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I have the following code

#define SWITCH(S) char *_S = S; if (0)
#define CASE(S) } else if (strcmp(_S, S) == 0) {switch(1) { case 1
#define BREAK }
#define DEFAULT } else {switch(1) { case 1

int main()
{
    char buf[256];

    printf("\nString - Enter your string: ");
    scanf ("%s", buf);

    SWITCH (buf) {
        CASE ("abcdef"):
            printf ("B1!\n");
            BREAK;
        CASE ("ghijkl"):
            printf ("C1!\n");
            BREAK;
        DEFAULT:
            printf ("D1!\n");
            BREAK;
    }
}

If I generate the pre-processor code with gcc -E, I will get the following code

int main()
{
    char buf[256];

    printf("\nString - Enter your string: ");
    scanf ("%s", buf);

    char *_S = buf;
    if (0) {
    } else if (strcmp(_S, "abcdef") == 0) {switch(1) { case 1:
        printf ("B1!\n");
        };
    } else if (strcmp(_S, "ghijkl") == 0) {switch(1) { case 1:
        printf ("C1!\n");
        };
    } else {switch(1) { case 1:
        printf ("D1!\n");
        };
    }
}

But for some gcc defining char *_S = buf; in the middle of the code is not wolcome and could provide compilation error

How to fix that in my macro?

Please do not suggest to define char *_S as global (out of the main)

share|improve this question
    
What exactly do you want your macro to generate? why will char *_S = buf; be an error? Do you mean in case _S is already defined? As suggested by unwind the best way is to get rid macros. –  another.anon.coward Jan 8 '13 at 16:17
1  
It has to be at beginning for a block, not necessarily a function. As pointed out in unwind's answer add { to SWITCH & another } by introducing SWITCH_END –  another.anon.coward Jan 8 '13 at 16:21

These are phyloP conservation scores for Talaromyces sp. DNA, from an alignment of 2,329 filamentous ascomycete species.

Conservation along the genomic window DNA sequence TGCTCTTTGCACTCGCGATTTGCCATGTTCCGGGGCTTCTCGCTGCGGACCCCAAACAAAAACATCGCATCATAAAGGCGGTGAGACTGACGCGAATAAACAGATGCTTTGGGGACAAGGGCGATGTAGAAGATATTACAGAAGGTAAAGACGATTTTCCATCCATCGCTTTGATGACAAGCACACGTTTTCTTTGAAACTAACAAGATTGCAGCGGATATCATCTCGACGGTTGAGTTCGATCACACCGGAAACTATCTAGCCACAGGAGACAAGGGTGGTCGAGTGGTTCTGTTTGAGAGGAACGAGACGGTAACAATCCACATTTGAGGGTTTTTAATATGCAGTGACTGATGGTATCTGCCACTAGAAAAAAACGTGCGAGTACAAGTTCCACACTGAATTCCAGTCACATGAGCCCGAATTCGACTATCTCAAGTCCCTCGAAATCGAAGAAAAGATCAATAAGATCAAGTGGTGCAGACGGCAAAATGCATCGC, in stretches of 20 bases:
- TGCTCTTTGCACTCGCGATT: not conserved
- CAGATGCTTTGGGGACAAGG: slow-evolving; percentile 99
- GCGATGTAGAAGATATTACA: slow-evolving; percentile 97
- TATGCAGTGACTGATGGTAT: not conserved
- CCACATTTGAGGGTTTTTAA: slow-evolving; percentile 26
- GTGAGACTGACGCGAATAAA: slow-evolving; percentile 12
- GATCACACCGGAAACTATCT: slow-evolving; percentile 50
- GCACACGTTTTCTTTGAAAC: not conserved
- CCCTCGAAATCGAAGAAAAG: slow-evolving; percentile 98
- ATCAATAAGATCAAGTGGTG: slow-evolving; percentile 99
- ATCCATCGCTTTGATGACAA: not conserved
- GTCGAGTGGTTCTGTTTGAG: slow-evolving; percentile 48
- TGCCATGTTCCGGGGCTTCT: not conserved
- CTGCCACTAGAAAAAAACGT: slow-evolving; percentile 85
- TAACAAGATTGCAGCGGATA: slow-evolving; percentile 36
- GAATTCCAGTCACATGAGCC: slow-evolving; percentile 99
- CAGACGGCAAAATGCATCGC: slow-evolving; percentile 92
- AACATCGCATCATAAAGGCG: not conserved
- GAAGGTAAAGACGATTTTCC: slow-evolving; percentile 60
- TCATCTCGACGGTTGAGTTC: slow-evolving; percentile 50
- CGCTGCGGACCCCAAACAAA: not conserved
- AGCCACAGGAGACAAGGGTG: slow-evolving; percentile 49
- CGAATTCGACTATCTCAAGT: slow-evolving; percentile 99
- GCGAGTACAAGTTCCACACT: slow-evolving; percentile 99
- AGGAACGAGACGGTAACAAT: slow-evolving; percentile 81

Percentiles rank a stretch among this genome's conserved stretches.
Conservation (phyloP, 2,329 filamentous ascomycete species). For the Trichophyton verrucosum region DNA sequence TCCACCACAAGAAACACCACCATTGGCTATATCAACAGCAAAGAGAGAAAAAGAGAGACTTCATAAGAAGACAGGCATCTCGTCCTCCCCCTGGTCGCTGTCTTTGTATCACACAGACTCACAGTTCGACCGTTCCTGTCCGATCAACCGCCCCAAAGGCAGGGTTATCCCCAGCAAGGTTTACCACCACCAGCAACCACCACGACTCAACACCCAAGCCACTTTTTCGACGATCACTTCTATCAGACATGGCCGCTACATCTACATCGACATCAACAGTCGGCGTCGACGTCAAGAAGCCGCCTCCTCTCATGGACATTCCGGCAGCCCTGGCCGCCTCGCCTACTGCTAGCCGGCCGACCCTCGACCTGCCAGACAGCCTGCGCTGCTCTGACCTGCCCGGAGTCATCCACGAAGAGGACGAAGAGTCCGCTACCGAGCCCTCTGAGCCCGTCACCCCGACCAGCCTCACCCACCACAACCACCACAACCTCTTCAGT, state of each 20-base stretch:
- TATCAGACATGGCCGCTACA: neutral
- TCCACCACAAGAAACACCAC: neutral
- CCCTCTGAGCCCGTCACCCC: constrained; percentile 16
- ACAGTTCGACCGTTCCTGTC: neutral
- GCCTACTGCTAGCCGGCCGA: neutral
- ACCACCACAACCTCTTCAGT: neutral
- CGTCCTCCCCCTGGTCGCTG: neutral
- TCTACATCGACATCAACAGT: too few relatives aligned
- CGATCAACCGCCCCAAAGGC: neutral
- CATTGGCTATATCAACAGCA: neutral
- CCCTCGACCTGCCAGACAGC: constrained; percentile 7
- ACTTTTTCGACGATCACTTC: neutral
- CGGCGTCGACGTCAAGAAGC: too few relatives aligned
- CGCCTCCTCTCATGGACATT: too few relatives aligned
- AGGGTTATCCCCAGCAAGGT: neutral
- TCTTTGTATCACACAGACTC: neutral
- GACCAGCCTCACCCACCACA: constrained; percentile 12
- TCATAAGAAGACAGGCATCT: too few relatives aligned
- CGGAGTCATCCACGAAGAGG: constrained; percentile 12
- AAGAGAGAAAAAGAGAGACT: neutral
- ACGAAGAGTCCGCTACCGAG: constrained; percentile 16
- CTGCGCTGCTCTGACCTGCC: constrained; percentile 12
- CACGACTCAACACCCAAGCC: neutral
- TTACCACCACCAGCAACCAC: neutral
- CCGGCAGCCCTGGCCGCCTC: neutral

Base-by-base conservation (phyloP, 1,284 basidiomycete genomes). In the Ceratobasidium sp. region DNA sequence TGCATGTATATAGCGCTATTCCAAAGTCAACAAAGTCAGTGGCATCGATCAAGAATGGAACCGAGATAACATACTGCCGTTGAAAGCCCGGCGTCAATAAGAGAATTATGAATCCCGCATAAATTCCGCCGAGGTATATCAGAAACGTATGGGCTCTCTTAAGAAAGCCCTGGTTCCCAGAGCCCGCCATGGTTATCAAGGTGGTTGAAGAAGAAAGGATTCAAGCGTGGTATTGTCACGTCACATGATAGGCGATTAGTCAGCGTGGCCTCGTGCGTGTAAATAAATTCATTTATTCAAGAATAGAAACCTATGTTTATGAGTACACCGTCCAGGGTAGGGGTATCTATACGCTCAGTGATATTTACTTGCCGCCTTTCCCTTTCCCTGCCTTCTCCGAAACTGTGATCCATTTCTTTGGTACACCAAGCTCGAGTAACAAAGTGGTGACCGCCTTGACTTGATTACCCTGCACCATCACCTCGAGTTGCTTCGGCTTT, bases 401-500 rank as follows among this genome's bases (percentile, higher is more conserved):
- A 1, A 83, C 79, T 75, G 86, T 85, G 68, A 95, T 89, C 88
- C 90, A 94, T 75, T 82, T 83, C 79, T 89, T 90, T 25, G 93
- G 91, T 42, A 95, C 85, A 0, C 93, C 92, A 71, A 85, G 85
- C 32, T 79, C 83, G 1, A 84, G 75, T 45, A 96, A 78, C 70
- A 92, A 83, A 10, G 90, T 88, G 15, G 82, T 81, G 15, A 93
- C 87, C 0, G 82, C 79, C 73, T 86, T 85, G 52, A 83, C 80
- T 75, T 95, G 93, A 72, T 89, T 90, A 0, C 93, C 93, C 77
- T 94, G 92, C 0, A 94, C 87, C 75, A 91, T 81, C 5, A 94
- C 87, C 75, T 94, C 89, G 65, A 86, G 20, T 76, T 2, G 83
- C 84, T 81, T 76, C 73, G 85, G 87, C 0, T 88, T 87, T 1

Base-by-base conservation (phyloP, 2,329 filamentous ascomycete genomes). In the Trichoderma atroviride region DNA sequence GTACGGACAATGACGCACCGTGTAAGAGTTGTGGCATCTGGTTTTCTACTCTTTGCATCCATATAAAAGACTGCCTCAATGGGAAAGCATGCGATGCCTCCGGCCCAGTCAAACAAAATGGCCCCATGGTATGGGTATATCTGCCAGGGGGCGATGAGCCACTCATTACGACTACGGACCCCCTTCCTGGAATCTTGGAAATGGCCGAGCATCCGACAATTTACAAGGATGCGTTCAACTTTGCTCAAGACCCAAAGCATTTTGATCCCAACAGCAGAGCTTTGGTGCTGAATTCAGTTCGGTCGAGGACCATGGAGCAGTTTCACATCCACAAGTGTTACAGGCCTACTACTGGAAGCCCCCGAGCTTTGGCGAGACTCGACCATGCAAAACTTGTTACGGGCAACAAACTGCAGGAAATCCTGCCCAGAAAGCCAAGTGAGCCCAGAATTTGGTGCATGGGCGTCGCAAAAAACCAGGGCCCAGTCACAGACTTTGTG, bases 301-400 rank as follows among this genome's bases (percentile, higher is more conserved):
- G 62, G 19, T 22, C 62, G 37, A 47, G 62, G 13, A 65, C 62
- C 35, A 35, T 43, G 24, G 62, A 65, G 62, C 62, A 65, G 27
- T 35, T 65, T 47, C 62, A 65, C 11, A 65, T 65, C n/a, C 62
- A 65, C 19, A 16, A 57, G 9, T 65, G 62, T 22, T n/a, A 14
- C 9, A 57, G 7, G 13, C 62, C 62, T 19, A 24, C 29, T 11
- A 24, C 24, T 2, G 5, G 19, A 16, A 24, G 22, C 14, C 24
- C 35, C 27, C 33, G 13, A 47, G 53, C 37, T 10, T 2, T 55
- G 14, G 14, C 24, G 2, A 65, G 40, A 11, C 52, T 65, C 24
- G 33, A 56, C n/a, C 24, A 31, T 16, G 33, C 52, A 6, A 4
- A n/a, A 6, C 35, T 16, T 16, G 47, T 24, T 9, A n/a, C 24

1  
Those macros could come back to bite you during a debugging session at some point. It's the reason I avoid macros as much as possible. The code you see isn't the same code the debugger sees. –  dutt Jan 8 '13 at 16:39
2  
Given the funny restrictions your SWITCH control structure currently has (can only be used once in each block; must have a BREAK on every case so no fall-through and in particular therefore no consecutive cases sharing code; uses reserved names), I don't think one more funny restriction will make it any harder to use. Put an extra block around the whole of each use of it, like { SWITCH(S) { ... } }. –  Steve Jessop Jan 8 '13 at 16:44
4  
oh god, this is so horrible :( –  Andreas Grapentin Jan 8 '13 at 16:55
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3 Answers

Remove the macros altogether, and write it in the "expanded" way, moving the declaration to the top. These macros are horrific.

Failing that, tweak SWITCH to introduce a new scope (a second {). This will of course force you to have to close two scopes, so perhaps add a SWITCH_END abomination to use at the end, to encapsulate that. Whatever.

share|improve this answer
3  
I feel that you didn't stress the "horrific" strongly enough, but I went ahead and up-voted your answer anyway. –  phonetagger Jan 8 '13 at 17:49